• The new iPad might have a similar profile and look and feel to iPad 2 but the Retina screen tech and A5X processor are actually the biggest upgrades to the iPad ever.  The screen upgrade covers Apple’s movie ambitions, taking on HD TVs ahead of any Apple television set announcement and the quad-core processor is designed for power apps and – crucially – games. The question is, what will you get from the upgrades on March 16th  and what real benefits can you expect to see over the cheaper (£329) iPad 2? We played with the new iPad at the Apple launch last night and have these impressions to share…


    The A5X processor offers a massive speed boost to image editing and any scrolling functions, much like the iPhone 4S above the iPhone 3GS. Photos and galleries now load faster than and flicking between images to compare and edit the best one is instant. If you’re used to hanging around while big images re-size or take time to process effects, this is a revelation – we couldn’t see any pause in any editing process.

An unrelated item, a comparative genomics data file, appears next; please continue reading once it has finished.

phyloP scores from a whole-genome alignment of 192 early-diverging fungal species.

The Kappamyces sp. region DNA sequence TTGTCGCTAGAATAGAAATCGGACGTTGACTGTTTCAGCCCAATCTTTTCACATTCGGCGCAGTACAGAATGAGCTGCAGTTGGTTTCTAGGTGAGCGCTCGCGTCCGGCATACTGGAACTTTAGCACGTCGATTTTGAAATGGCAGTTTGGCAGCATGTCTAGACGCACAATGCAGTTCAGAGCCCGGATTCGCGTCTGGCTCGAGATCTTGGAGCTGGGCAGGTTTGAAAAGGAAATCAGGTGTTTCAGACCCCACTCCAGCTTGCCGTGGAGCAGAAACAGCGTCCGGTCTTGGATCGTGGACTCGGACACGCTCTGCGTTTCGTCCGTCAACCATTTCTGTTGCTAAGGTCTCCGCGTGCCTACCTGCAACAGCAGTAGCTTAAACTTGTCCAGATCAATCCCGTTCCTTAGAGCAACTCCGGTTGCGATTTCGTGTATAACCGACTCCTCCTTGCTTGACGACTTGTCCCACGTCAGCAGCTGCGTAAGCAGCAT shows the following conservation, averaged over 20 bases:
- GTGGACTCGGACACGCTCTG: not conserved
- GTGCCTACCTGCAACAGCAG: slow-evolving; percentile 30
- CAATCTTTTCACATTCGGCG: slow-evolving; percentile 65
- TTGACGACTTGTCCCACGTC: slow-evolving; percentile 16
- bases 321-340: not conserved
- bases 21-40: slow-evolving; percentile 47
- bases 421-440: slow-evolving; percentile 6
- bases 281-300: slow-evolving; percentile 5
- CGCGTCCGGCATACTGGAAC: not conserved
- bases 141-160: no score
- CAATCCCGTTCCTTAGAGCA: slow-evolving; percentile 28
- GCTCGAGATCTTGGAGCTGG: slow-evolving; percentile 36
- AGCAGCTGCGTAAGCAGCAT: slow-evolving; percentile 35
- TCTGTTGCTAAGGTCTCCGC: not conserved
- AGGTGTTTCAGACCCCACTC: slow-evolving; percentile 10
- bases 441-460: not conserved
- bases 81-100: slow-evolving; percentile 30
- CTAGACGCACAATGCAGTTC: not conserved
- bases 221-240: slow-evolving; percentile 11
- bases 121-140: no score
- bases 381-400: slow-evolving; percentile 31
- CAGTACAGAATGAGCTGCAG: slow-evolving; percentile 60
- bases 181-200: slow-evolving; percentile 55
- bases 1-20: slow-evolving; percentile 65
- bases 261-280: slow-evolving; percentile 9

The screen upgrade is the biggest (and most useful) upgrade. It feels identical to the landmark iPhone 4S screen and it beats Super AMOLED and Sony’s Tablet S screen tech instantly. We’ve tested a lot of tablets and this is the best yet – on screen text and web browsing are enhanced and movie trailers sparkle.  As a first impression, this feels like a step up from VHS to DVD or Blu-ray – in fact, for some people, it will feel like you’ve put on a much needed pair of glasses. New games like Sky Gamblers looked great, on a visual level with the new PlayStation Vita which, it has to be said, has a much smaller screen. If you watch movies on a tablet, you’ll need a seriously high-end TV and Blu-ray set-up to get this level of detail. The A5X processor may need deeper investigation to compete against Tegra 3 in tests but the screen is a winner from the first minute you touch the new iPad.


    Tablet cameras have always been the poor addition at the end of the production process and the iPad was no exception, until now.  In practise the new camera feels faster and the new lens tech finally begins to match the performance that iPhone users are used to. It’s 5 megapixels not 8 megapixels of course but, like the new screen, it’s the best version you’ll find on a tablet.  Apple did a video capture demo and it’s clear that the new iPad is becoming a device used for video capture more than photos – live video looks great on screen and that’s something that the iPhone 4S can’t match on a small screen.


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